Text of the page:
Among the population, the intention to vote for AUR predicts trust in Russia. However, the Romanian pro-Russian group is still relatively small, comprised mostly of unemployed youngsters; those without higher education; and Hungarian minority voters. Analysts argue that the minority mirrors the opinions of the Hungarian government. AUR, therefore, appeals to the Hungarian minority for several reasons. For example, the party initiated a law inspired by the Hungarian one aiming to restrict the ‘representation or promotion’ of homosexuality or gender changes. The region where the Hungarian minority resides also displays a lower level of trust in the US compared to the average level in Romania, while trust in Russia is much higher, reaching 22 per cent in 2022. UDMR, the party that represents the minority in the Romanian parliament, does not communicate much regarding the war in Ukraine – there are tensions between Hungary and Ukraine with regards to the Hungarian minority in the Transcarpathian region.

Romania’s domestic issues could also shift the focus of political debate from NATO’s role to internal tensions. Successive political crises marked 2021, caused by governmental misalignments and power struggles. The summer of 2022 found Romania facing extreme heat waves, high inflation, and an energy crisis. The uncertainty and economic vulnerability caused by the pandemic were worsened by the war in Ukraine. Inflation reached 15.5 per cent in February 2023, with the highest increases occurring in food and energy prices. 

Despite having one of the lowest dependencies on Russian gas, Romania wanted the price cap on Russian gas to apply to all EU gas imports. Energy experts argue that Romania’s leaders seem to prefer interventionist policies to free market mechanisms, a legacy of the former planned economy. Additionally, experts believe some governmental structures still display pro-Russian attitudes, camouflaged in nationalism, and currently tempered by global sympathy towards Ukraine.

Corruption impedes economic development in Romania. The allocation of public resources is heavily politicised since well-connected companies stand higher chances of securing funds. In the defence sector, the allocation of non-competitive contracts allows certain firms to secure monopoly power, leading to higher prices, diminished quality of weapons, and thus premature deaths of soldiers lacking appropriate protection. Moreover, while during communism the country was one of the world’s top exporters of arms, the industry is currently struggling. Politicians argue that the solutions are privatisation, increasing investment, and collaborating more at a European level, as well as with the US and Israel. Such measures are not compatible with the pro-Russian AUR that heavily opposes privatisation.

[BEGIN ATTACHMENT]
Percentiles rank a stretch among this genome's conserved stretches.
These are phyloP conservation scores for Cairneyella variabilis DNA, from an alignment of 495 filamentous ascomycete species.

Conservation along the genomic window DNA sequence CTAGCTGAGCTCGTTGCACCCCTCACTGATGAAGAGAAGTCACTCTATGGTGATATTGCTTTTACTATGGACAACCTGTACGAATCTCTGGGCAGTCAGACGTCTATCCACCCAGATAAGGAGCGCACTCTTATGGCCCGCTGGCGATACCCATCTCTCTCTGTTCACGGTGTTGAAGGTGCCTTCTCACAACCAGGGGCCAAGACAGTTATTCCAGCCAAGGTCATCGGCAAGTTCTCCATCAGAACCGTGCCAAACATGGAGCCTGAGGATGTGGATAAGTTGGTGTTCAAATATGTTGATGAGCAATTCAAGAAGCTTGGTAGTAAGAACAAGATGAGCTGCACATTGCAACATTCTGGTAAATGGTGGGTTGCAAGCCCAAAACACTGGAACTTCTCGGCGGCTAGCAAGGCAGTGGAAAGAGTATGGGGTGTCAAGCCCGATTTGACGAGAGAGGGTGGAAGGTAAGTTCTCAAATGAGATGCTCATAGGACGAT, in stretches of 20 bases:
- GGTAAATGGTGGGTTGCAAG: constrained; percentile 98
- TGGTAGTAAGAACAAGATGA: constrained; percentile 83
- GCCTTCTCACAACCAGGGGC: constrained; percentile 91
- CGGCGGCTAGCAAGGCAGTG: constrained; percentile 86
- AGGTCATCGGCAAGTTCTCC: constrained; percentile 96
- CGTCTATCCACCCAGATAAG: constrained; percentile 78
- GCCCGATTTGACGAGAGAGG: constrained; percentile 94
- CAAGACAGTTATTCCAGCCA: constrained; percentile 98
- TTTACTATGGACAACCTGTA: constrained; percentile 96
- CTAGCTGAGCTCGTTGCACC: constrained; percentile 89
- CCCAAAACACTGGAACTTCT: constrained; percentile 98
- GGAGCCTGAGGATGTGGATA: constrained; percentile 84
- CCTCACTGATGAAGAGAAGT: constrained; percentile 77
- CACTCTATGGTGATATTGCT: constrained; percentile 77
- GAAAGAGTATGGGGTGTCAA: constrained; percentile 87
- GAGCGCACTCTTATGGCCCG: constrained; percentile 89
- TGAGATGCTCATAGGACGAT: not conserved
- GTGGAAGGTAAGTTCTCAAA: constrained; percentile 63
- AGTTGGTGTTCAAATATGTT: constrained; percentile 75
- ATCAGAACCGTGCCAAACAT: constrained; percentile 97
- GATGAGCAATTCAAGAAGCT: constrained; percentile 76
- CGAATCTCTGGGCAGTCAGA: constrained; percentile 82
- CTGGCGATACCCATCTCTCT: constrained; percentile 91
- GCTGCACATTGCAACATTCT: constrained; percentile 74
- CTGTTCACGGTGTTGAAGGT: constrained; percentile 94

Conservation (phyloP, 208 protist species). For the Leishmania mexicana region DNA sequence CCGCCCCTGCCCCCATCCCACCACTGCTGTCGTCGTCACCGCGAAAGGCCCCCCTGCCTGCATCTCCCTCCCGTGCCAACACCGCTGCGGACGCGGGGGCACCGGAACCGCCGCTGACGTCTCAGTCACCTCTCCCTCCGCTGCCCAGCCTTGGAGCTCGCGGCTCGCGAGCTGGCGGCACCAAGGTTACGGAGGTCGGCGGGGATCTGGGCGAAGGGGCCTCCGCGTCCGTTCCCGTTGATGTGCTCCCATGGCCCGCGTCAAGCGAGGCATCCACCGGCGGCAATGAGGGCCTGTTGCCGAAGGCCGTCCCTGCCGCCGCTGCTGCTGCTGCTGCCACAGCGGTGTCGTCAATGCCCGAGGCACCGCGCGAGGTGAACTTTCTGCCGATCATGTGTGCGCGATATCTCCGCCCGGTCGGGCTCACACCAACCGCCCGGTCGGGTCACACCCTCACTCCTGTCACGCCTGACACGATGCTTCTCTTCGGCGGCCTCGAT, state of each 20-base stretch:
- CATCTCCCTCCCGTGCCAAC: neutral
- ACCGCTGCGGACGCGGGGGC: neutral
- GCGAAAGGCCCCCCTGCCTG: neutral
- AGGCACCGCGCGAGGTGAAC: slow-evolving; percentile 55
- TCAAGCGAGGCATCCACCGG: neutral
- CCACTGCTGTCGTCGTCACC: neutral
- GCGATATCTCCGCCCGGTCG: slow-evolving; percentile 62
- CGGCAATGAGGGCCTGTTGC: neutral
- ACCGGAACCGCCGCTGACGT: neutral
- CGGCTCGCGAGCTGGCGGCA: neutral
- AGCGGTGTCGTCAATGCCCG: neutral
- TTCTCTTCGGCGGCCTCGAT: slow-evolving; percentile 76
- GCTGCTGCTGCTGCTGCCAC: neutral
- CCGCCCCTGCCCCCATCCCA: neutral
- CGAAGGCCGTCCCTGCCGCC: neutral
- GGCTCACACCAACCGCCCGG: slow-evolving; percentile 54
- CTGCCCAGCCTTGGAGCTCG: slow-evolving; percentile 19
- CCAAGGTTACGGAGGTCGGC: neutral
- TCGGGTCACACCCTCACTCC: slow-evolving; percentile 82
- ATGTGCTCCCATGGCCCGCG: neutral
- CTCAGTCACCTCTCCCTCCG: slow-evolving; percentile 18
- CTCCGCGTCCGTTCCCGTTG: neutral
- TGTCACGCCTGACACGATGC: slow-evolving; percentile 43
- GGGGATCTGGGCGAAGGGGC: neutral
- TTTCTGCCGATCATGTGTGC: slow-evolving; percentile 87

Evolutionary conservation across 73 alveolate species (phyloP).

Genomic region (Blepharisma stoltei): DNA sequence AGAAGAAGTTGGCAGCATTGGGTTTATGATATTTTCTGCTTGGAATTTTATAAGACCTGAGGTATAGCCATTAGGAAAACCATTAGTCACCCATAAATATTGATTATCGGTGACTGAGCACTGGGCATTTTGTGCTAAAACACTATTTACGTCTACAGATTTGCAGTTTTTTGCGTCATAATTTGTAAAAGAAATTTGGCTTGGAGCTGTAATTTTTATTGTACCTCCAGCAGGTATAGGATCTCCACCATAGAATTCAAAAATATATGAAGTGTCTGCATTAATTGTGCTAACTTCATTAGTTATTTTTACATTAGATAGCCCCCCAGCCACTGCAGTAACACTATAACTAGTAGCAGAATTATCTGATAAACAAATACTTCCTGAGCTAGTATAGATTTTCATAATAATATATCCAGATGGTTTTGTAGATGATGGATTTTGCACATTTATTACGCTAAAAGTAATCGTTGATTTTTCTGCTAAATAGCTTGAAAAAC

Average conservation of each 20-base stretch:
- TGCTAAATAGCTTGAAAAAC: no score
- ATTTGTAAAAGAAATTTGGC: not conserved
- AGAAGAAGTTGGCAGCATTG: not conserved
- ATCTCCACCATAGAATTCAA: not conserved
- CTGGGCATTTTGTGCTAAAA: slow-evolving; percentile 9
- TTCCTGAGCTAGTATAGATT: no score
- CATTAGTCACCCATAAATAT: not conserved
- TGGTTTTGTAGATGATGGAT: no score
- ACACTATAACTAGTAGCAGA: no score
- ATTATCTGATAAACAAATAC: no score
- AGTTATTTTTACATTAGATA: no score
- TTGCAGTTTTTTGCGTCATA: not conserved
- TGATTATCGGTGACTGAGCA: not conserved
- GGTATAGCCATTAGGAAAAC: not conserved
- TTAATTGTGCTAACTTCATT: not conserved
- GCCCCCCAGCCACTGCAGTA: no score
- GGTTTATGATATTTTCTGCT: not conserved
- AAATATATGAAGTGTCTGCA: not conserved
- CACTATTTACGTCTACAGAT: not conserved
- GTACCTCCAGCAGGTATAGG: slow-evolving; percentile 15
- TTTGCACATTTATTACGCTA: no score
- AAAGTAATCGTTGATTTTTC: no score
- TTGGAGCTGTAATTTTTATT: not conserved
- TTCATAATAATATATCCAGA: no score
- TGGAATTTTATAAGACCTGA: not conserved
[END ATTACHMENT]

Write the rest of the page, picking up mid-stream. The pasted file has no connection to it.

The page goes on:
There seems to be a sentiment of confusion among the Romanian population. Many citizens are unaware of whether the US, Russia, or China present a threat to Romania, being unable to distinguish between allies and enemies. A survey revealed that some blame Ukraine, the US, or NATO for the current war. Perhaps this is not surprising, since Romania still lacks a middle class that is well-educated, economically strong, and aware of history. This situation is not novel, and was also exploited during Romania’s Legionary movement, which appealed to an interwar society divided by poverty and stark economic discrepancies. Similarly, the present crises enable AUR to use of conspiracy theories and mobilise support.

 Legionaries aimed to align Romania to Western European Fascism in order to achieve the modernisation and industrialisation of the country. The Legion resembled a cult which had much in common with the Nazi Schutzstaffel, fixated on idea of creating a ‘new Romanian man’. Its members were primarily young, poorly educated and from rural communities facing economic hardships. However, the movement also reached other classes as well, having recruited professors, writers, and priests for instance. The All for the Country (Totul Pentru Țară) party representing the Legion ranked third in the parliamentary elections of 1937.

The post-First World War institutions in Romania had ‘form without substance’,  founded as they were in a mostly rural and illiterate society. This gap was addressed by the Legion for instance through creating voluntary work camps in the context of widespread poverty and unsuccessful integration of newly acquired regions following the war. In a sense, the Legion created a new set of institutions while attacking and attempting to discredit traditional ones.

Violence was a main characteristic of the Legionary Movement, just as the behaviour of the AUR party members is violent. This kind of demeanour seems to be mirrored by their electorate. December 2021 saw AUR supporters forcing their way into the Parliament, while January 2022 had AUR rioters storming the Timișoara city hall to target German mayor Dominic Fritz, chanting ‘Fritz, remember, this is not your city’. The political communication of AUR stresses that ‘foreigners’ should not be allowed to be public servants and that Romania should not be sold. The party also has an antisemitic stance, opposing to include in the school curriculum information about the Holocaust, and calling it a ‘minor theme’.

The current confusion is tied into a fear of abandonment by allies that prevails in Romania. This lack of trust could consequently decrease Romania’s commitment to NATO, since many people are concerned that others would not intervene in the case of a Russian attack on Romania. A 2019 YouGov poll revealed that 39 per cent of German and 33 per cent of French respondents would not support their countries using military force to defend Romania. In this context, Romania lobbies for more training and command structures to become indispensable to NATO and reduce the risk of abandonment.

The legislative elections of 2020 had a voter turnout of 33 per cent, the lowest in Romania’s democratic history. Analysts link this to rampant corruption and political favouritism following the fall of communism, with trust in institutions eroded. Times of turmoil such as now are an opportunity for far-right parties to gain further support. This is important to note, since the next elections are scheduled for 2024. Low participation, confusion and continued decrease of trust in institutions could lead to more gains for the far right and broader geopolitical implications, including diminished NATO commitment and support in the long run.

The current considerable support for the Alliance should not be taken for granted. Domestic crises, international challenges, and the far-right lure might undermine the role of NATO in Romania’s defence strategy as well as its population’s positive view of the Alliance. What is needed is increased trust in the Allies, a more stable political landscape, and increased education that would make Romanians more aware of history, creating a larger middle class and a less divided society.


Mara Balasa